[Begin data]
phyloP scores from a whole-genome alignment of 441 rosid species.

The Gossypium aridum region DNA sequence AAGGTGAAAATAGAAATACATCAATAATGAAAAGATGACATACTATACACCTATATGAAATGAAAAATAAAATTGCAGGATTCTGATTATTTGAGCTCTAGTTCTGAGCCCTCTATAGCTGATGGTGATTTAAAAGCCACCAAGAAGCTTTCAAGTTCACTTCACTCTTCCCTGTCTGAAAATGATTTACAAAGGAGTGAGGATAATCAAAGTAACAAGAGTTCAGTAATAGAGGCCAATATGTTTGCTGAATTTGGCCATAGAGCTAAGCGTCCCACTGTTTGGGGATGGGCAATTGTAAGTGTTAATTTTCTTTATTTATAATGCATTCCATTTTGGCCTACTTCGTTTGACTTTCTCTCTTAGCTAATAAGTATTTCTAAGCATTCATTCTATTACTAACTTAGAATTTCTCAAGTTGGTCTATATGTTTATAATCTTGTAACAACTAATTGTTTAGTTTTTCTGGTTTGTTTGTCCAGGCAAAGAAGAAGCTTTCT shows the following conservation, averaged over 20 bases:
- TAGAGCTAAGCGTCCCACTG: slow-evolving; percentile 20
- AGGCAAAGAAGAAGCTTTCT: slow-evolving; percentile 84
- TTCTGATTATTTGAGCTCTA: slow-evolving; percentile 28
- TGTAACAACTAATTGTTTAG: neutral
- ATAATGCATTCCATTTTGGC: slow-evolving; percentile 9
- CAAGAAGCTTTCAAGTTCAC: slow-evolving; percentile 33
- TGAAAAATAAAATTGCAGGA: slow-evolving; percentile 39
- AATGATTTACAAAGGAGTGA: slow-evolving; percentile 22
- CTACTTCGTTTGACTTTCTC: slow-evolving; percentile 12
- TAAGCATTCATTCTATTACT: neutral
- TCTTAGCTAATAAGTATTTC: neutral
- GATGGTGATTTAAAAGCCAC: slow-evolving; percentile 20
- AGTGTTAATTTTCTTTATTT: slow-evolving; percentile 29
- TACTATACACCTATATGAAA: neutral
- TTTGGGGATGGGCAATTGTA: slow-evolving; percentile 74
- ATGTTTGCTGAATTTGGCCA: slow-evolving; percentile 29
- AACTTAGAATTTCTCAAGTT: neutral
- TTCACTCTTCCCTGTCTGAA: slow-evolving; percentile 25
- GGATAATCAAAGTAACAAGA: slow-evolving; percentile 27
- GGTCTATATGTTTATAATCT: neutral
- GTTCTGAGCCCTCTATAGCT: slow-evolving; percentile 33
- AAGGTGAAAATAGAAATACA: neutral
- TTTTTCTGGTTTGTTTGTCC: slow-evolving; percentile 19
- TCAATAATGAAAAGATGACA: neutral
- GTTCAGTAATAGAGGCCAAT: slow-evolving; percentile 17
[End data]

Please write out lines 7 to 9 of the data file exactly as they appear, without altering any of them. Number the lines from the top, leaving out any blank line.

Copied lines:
- ATAATGCATTCCATTTTGGC: slow-evolving; percentile 9
- CAAGAAGCTTTCAAGTTCAC: slow-evolving; percentile 33
- TGAAAAATAAAATTGCAGGA: slow-evolving; percentile 39